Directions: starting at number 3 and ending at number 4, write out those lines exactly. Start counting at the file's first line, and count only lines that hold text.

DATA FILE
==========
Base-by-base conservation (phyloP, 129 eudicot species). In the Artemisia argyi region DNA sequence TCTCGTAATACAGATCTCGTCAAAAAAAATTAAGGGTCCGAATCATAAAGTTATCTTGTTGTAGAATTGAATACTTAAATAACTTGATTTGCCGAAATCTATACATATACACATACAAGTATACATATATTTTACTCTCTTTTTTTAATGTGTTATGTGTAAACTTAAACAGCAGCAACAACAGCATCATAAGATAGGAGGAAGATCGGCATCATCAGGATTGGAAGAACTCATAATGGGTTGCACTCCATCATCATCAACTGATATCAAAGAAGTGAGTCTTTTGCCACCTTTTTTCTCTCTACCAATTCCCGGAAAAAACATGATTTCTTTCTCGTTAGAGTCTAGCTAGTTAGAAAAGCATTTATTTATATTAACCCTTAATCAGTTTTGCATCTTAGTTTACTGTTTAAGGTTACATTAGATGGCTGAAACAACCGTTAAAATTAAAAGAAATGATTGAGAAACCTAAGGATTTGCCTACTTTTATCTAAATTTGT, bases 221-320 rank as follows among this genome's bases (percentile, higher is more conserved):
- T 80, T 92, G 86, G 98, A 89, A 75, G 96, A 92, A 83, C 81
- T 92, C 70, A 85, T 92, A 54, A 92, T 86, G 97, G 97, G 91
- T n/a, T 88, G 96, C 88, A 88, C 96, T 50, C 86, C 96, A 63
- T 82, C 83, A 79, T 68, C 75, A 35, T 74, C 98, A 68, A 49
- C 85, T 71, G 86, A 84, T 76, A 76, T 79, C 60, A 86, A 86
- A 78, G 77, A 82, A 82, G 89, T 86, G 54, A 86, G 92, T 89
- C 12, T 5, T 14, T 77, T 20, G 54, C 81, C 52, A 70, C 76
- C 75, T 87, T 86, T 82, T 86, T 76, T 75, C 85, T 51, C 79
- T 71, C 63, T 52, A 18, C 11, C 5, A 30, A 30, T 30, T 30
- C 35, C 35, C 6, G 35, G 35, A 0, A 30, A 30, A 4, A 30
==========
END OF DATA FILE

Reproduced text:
- T 92, C 70, A 85, T 92, A 54, A 92, T 86, G 97, G 97, G 91
- T n/a, T 88, G 96, C 88, A 88, C 96, T 50, C 86, C 96, A 63